Astrophysics with New Horizons: Making the Most of a Generational Opportunity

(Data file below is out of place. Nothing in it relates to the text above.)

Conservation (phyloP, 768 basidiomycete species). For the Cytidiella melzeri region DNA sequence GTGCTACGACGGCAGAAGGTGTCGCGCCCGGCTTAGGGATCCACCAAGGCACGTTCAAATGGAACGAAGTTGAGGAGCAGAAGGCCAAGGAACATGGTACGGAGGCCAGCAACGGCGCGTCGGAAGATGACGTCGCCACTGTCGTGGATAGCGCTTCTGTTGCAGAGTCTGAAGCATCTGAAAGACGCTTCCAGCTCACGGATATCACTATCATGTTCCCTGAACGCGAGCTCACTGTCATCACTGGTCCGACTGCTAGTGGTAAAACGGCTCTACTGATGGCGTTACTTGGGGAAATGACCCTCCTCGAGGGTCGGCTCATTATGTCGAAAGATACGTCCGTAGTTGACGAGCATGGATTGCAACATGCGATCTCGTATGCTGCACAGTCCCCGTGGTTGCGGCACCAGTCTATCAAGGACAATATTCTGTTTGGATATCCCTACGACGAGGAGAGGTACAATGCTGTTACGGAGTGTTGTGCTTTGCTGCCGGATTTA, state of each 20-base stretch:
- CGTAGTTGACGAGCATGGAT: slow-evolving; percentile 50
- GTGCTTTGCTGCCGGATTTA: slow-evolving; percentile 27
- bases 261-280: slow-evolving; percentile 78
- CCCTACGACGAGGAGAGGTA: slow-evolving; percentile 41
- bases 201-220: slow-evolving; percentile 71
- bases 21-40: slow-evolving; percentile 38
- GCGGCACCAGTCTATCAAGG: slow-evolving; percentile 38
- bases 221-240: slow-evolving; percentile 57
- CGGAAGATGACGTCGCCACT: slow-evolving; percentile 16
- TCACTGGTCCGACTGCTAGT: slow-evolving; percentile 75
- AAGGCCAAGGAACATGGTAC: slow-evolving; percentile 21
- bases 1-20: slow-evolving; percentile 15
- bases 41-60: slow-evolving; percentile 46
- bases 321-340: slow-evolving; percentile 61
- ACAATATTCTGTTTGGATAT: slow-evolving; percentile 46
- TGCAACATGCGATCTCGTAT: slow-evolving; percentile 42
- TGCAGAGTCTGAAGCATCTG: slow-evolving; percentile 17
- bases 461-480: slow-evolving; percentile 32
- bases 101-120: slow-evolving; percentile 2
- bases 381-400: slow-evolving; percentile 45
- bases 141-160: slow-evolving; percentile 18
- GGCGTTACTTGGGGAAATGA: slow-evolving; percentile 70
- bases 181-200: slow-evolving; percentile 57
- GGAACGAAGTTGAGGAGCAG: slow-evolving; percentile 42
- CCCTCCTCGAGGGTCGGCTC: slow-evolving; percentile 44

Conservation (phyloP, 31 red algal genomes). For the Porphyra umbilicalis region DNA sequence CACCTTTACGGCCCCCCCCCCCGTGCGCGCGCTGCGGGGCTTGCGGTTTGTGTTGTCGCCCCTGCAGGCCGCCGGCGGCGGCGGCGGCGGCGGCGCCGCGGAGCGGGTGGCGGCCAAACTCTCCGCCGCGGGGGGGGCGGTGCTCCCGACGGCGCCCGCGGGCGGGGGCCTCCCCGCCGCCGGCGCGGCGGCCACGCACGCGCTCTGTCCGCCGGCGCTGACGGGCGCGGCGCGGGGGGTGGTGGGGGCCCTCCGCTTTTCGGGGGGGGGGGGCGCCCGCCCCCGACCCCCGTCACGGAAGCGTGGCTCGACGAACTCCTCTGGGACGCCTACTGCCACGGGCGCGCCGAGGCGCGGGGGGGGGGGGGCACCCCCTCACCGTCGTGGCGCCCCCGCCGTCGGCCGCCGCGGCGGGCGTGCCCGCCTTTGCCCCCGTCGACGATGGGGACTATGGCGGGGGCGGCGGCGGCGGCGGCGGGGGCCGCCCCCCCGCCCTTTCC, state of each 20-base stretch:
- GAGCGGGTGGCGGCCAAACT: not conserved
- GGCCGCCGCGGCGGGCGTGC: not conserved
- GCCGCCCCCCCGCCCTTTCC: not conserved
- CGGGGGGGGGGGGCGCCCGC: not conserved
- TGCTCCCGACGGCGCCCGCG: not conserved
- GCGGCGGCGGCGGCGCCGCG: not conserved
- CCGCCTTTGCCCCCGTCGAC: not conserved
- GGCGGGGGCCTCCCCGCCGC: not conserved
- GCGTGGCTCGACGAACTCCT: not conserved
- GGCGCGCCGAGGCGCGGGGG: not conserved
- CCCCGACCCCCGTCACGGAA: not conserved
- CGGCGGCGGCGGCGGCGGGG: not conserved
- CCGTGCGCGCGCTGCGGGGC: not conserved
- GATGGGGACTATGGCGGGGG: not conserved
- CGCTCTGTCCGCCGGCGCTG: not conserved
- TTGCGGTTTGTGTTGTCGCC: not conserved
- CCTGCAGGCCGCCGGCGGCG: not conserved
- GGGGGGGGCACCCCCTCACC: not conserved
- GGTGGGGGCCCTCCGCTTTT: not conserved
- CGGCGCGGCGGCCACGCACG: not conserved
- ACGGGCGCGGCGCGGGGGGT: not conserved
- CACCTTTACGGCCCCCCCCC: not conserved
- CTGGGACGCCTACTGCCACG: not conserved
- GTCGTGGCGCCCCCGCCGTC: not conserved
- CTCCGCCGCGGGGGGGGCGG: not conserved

We have analyzed data from the Long Range Reconnaissance Imager (LORRI) instrument on NASA's New Horizons mission acquired during cruise phase outside the orbit of Jupiter, and find a statistical upper limit on the optical background's (COB) brightness similar to the integrated light from galaxies. A comparison of the COB intensity to the surface brightness arising from known galaxy populations can reveal the presence of diffuse backgrounds produced by more exotic phenomena such as the decay of particle species outside the standard model or light from objects outside of galaxies. We conclude that a carefully performed survey with LORRI could produce a definitive measurement of the diffuse light in the local universe, and a tight constraint on the light from galaxies in the optical wavebands. In addition to cosmic background measurements, several key astrophysics programs could also be carried out with New Horizons’ instrumental suite, including: (i) studies of interplanetary light in the outer solar system, (ii) a measurement of the local UV background; (iii) detection and mass determinations for Extra-solar planets and possibly even strutcures around them, and (iv) time-domain and target of opportunity observations. A relatively modest extension to New Horizons beyond the current KBO mission dedicated to astrophysics would utilize a once-in-a-lifetime opportunity and enable truly unique measurements not possible from ~1 AU.